Kelly case: Alleged victims told don’t cry wolf again

SIX charges against former Ireland international soccer player Gary Kelly were struck out at Drogheda district court yesterday after the judge was told by the alleged victims they did not want to proceed with their complaints.

The judge warned the alleged victims that if “you cry wolf again, the gardaí won’t be running out to hold your hand”.

Kelly was one of four men charged in relation to an incident at Halpin’s Terrace, Drogheda on March 28/29 last. Kelly, aged 36, of Braughan, Baltray, Co Louth, had been accused of assaulting three men – Richard Kinsella, Wayne McGuinness and Peter Monks.

He was also accused of producing a stick in the course of a dispute and entering a house as a trespasser with intent to commit criminal damage. The sixth charge accused him of damaging a window in a front door.

Co-accused were his brother Jim Kelly, aged 52, of Marian Park, Drogheda, Cillian Brennan, aged 26, Gleann Alainn, Tullyallen, Co Louth, and John Connor, aged 48, of Moneymore, Drogheda.

The three were also charged with entering the house as trespassers with intent to commit criminal damage and alleged to have produced a stick during a dispute.

Jim Kelly was also alleged to have assaulted a man.

When the case was called yesterday their solicitor Paul Moore told Judge Patrick Clyne there “has been a resolution of the matter” between the complainants and the accused and the three complainants were “not anxious” to proceed.

Garda Inspector Brendan Cadden told the judge he wanted to call the alleged injured parties in the case.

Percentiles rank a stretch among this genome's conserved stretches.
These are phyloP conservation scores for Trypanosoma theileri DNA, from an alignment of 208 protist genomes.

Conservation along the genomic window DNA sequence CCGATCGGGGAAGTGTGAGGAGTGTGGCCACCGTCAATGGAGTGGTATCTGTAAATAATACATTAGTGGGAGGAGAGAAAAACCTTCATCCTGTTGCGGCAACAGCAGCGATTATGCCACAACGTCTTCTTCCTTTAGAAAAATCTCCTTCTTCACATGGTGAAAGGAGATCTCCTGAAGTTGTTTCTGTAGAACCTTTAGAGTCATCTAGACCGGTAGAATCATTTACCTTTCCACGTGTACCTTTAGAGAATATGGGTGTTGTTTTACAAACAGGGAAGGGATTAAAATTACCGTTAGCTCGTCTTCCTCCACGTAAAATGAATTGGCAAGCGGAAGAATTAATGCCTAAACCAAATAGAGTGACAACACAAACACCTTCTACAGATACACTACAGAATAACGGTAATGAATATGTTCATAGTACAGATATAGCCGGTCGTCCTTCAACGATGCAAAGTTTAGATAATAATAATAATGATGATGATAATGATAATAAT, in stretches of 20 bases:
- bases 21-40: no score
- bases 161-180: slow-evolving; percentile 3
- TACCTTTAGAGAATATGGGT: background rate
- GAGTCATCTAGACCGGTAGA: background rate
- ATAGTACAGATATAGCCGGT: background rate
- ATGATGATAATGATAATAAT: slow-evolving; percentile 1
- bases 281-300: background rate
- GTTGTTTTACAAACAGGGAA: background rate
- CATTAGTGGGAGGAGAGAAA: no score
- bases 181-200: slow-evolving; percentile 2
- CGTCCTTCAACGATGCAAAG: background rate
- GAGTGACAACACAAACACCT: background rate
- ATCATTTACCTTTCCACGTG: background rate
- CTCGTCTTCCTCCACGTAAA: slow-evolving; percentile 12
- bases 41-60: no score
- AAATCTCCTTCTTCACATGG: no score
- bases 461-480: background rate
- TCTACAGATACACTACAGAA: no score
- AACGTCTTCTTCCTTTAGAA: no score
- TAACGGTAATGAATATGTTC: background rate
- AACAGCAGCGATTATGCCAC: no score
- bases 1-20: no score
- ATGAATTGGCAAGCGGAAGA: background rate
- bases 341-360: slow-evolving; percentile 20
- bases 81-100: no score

The complainants were represented by solicitor Patrick Goodwin and two were in court, the judge heard.

Judge Clyne said if the parties had “kissed and made up, let’s put it to the test”.

In the witness box, Richard Kinsella agreed with Inspector Cadden that he had made a written complaint to gardaí on March 29 last, in relation to an incident on March 28 but he now wished “to withdraw the statements”.

Asked by the inspector if he was under duress to do this he replied: “No.”

Wayne McGuinness then got into the witness box and when the inspector asked him if he wished to give evidence he said, “no”, and, “I am not under any duress”.

Judge Clyne called all of the accused and complainants to stand at the front of the court so he could speak to them.

He asked: “Do you know how much police time you all wasted [with what was] a scrap between six or seven adults?”

He said they wasted time, energy and “cost the state a fortune. It is a pain in the neck for this court”. He then struck out all charges. He told the complainants to leave the court first and then a few minutes later he told the accused they could leave.

No one commented after the proceedings.

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